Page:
GREENHOUSE: Yes. What I meant by that was, because of the sequence of events that had brought the court to this point with - especially with Amy Barrett's very rushed nomination and confirmation, we kind of saw the politics hole. It was very hard to maintain the fiction that we maintain when we're sitting in a theater watching a play, that, you know, we see no politics here. It's all law. That was broken not - I don't blame Amy Barrett for it. She was the vehicle of what happened during that astonishing year. But I think the court inevitably paid a price for it. And I think we as spectators, as consumers, as citizens, have to inevitably have adjusted our view of the Supreme Court accordingly.
DAVIES: You know, I hate to ask you to predict the future, but, you know, people are really concerned about what's coming from this court with these three new justices. And there have been cases in the past where conservative justices appointed by Republican presidents proved a disappointment to conservatives that, once on the court, tended to be more moderate than many expected. What are we going to see from this court, do you think?
GREENHOUSE: I think the cases in which justices have changed, have disappointed the presidents who appointed them, those are in our past, actually. Those were justices who were not vetted the way nominees are today, were not all stamped approved by the Federalist Society the way all of President Trump's judicial nominations, not only on the Supreme Court, have been. I think there are going to be many fewer surprises. So I don't think anybody should hold their breath for thinking that we're going to see another David Souter or another John Paul Stevens, a Republican judge who was nominated by President Gerald Ford back in the days when the Senate didn't even ask him what his views were on abortion. Those days are past. And I think what we see is what we're going to get.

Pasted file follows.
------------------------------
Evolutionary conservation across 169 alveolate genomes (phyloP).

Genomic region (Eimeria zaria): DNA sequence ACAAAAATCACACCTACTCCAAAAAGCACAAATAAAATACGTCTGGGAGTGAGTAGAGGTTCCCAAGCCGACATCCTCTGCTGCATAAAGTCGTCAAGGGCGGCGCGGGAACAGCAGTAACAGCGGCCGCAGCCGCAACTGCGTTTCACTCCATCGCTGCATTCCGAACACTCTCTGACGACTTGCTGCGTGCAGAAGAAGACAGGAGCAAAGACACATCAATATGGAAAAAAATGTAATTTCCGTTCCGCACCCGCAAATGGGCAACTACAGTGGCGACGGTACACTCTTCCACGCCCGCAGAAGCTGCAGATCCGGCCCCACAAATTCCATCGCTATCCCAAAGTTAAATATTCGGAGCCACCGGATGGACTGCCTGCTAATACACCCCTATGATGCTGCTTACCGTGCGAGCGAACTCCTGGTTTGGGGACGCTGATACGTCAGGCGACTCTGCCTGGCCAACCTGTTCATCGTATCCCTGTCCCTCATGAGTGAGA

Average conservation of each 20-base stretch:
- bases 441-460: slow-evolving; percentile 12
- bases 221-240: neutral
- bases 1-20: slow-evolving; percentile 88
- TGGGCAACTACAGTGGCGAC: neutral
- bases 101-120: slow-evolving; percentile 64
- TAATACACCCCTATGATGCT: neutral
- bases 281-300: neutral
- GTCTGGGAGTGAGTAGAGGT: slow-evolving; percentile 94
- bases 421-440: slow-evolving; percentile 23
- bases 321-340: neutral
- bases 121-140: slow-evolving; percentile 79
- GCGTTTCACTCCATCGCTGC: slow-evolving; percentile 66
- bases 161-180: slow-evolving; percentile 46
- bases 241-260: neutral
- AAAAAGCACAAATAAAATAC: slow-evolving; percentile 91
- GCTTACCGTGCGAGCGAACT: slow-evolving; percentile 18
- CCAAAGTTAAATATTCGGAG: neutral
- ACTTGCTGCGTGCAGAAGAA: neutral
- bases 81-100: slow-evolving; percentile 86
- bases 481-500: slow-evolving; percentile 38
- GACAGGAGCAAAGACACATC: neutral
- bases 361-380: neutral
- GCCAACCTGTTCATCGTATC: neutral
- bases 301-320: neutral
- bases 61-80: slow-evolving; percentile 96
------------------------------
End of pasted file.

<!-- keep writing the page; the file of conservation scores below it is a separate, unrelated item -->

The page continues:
DAVIES: One more thing on the politics of judicial nominations and timing of them - this is obviously something that's mattered a lot in recent years. There's been a lot of pressure on Justice Stephen Breyer to retire now while there's a Democratic president and Democratic control of the Senate or, you know, nominal Democratic control of the Senate. What's the impact of all this, do you think?
GREENHOUSE: What's the impact on Justice Breyer?
GREENHOUSE: I actually think it backfired because his motivation is to do whatever he can to not make the court look political. And I think had he retired because liberals are telling him to retire to give President Biden a chance with the, as you said, the very tangential Democratic control of the Senate still obtained would have looked overtly political. And I think it solidified his view that he should just play through. He's at the top of his game. He had a successful term. And I think people who thought that putting up posters around Washington that said Breyer retire was actually going to persuade the man to retire were just - that was a pipe dream.
DAVIES: Well, Linda Greenhouse, thank you so much for speaking with us again.
GREENHOUSE: My pleasure. Thanks for having me.
DAVIES: Linda Greenhouse is a Pulitzer Prize-winning journalist and veteran analyst of the U.S. Supreme Court. Her new book is "Justice On The Brink: The Death Of Ruth Bader Ginsburg, The Rise Of Amy Coney Barrett, And 12 Months That Transformed The Supreme Court." Coming up, Maureen Corrigan reviews Louise Erdrich's new novel, "The Sentence," a ghost story set in a year of COVID-19 and racial justice protests. This is FRESH AIR.
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DAVE DAVIES, HOST:
This is FRESH AIR. Louise Erdrich's new novel, "The Sentence," takes place in a haunted bookshop over a recent and very momentous year from November 2019 to November 2020. Our book critic Maureen Corrigan has a review.
MAUREEN CORRIGAN, BYLINE: "The Sentence" - It's such an unassuming title and one that sounds like it belongs to a writing manual. But Louise Erdrich's latest is a deceptively big novel, various in its storytelling styles, ambitious in its immediacy. "The Sentence" is part of a vanguard of fall fiction - by writers as disparate as Jodi Picoult, Gary Shteyngart and Michael Connelly - that tries to capture a splintering America during this long pandemic moment. For Erdrich, these strange times call for a ghost story that sometimes shifts into social realism, specifically into an account of the first months of the pandemic and the Black Lives Matter protests following the murder of George Floyd. An absorbing and unquiet novel, "The Sentence," like the era we're living through, keeps us readers on the alert for the next improbable turn of events looming ahead of us.